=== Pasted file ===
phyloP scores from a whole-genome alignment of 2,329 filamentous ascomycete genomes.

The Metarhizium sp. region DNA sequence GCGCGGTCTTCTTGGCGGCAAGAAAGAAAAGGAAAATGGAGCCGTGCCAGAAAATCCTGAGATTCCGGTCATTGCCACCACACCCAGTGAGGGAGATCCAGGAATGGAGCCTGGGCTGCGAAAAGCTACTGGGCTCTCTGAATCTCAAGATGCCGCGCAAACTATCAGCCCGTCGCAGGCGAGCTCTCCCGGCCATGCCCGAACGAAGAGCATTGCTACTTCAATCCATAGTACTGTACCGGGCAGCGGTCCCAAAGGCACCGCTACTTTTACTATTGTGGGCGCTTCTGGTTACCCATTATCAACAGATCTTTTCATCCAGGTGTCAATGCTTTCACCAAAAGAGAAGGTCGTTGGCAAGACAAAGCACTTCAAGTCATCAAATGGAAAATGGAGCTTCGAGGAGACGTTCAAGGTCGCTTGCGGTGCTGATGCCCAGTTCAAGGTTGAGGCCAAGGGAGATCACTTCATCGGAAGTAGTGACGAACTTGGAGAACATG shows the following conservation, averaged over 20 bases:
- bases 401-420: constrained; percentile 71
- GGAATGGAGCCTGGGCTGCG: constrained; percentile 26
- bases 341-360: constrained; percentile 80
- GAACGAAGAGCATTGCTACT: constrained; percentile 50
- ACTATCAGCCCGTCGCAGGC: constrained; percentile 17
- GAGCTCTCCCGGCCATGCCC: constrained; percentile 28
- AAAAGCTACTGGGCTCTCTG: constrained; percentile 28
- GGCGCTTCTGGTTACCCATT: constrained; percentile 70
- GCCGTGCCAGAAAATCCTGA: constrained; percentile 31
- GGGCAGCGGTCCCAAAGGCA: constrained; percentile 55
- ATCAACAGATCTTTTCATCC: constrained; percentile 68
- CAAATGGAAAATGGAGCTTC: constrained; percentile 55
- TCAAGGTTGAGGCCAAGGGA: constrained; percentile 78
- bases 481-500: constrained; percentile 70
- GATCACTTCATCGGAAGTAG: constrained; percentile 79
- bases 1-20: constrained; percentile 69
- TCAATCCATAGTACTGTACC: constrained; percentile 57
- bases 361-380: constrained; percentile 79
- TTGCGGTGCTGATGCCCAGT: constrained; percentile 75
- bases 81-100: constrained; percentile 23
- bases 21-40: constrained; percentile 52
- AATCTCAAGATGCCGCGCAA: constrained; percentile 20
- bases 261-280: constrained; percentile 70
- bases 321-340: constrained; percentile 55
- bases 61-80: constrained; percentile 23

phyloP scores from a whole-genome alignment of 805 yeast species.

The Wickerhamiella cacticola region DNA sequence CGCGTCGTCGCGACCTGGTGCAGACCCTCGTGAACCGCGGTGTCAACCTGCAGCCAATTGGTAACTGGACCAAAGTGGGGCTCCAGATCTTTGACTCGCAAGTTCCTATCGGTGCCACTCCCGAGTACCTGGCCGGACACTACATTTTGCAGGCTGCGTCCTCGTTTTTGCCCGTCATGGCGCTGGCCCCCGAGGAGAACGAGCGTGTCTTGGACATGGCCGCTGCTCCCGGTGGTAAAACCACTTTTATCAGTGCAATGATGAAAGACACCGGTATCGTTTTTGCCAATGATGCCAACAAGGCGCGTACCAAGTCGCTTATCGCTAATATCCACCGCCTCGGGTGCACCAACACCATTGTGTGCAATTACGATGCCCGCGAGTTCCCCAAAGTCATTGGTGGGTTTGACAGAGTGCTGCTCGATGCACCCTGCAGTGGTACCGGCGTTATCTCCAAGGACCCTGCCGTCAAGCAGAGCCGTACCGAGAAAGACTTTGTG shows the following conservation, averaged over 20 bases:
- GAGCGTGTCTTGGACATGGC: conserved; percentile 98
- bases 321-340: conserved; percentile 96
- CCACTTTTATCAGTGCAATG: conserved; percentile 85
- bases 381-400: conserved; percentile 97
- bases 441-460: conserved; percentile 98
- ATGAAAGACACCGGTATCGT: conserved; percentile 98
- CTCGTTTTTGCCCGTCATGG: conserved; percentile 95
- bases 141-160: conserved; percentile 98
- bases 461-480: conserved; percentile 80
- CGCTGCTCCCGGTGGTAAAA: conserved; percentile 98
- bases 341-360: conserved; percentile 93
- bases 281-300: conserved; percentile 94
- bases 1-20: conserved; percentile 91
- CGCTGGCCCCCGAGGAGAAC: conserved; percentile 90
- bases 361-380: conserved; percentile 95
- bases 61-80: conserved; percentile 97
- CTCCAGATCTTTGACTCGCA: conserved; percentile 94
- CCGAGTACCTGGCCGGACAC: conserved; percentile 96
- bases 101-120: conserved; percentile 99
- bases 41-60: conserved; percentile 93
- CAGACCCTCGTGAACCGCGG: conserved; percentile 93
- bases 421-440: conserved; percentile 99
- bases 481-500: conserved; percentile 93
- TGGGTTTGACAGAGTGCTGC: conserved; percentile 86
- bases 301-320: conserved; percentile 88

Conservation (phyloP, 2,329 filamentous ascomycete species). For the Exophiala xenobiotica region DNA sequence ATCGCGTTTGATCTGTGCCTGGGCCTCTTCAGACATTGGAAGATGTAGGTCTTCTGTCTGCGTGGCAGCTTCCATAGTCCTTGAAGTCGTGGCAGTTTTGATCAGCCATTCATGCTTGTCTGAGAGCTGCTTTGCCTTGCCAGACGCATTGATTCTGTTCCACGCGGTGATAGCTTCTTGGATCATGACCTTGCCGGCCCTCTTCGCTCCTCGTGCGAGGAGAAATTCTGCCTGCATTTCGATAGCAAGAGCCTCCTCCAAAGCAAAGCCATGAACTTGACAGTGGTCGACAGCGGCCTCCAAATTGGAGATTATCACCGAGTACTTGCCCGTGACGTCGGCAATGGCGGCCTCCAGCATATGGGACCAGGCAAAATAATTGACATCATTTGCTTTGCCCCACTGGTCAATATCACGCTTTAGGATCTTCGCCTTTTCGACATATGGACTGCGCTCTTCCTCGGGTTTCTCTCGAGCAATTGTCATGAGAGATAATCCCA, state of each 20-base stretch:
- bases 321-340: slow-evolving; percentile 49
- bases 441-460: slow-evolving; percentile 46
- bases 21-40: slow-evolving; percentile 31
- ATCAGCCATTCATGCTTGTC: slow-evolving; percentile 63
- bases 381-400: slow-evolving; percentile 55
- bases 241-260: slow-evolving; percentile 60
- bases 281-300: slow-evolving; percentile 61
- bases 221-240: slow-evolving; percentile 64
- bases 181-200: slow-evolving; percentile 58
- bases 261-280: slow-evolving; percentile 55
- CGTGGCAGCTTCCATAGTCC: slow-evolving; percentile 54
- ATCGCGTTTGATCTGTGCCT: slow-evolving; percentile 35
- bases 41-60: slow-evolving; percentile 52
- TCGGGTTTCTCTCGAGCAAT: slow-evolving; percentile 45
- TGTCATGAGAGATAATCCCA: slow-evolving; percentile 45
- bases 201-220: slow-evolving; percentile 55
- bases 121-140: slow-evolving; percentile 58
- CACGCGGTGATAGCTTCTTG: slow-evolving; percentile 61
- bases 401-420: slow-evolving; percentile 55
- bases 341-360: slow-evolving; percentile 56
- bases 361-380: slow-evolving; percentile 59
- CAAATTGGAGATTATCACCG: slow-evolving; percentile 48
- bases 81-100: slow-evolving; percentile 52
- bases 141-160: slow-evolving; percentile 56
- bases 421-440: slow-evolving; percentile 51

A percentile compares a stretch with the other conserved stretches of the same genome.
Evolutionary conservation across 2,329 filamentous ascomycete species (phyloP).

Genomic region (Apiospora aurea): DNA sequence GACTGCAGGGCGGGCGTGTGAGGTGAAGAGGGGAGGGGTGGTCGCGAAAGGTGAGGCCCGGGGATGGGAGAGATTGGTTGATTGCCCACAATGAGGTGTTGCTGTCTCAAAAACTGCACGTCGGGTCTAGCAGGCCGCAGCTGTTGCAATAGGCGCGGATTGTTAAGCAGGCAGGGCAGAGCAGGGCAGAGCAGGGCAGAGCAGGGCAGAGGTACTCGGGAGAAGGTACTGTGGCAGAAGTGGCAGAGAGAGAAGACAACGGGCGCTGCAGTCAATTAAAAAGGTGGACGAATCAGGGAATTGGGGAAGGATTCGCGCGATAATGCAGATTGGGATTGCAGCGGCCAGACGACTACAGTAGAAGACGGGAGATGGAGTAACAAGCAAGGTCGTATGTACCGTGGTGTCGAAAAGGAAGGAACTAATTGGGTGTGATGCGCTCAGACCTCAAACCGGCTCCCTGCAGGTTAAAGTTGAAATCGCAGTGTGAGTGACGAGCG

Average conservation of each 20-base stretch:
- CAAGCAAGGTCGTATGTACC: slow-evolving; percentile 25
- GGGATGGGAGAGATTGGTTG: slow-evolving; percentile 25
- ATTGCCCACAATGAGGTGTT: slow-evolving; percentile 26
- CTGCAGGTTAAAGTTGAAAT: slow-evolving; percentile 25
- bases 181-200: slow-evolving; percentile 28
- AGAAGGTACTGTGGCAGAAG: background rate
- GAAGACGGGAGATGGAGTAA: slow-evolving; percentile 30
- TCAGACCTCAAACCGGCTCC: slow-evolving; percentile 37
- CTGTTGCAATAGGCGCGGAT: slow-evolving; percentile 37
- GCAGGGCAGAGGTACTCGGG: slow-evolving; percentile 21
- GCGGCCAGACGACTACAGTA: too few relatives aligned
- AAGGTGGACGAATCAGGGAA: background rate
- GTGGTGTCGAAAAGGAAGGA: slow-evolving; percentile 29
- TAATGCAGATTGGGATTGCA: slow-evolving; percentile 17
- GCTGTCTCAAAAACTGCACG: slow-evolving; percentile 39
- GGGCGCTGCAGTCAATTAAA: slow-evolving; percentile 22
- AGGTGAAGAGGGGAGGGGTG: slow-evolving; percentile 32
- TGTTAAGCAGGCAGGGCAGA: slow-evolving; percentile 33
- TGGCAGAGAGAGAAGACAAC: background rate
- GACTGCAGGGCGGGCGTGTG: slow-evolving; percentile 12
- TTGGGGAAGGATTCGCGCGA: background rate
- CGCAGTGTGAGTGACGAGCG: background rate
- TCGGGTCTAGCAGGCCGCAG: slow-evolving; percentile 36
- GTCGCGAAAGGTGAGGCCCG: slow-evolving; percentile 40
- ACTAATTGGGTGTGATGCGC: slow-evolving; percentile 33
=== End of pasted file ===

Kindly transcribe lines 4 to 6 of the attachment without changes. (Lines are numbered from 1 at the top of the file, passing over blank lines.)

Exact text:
- GGAATGGAGCCTGGGCTGCG: constrained; percentile 26
- bases 341-360: constrained; percentile 80
- GAACGAAGAGCATTGCTACT: constrained; percentile 50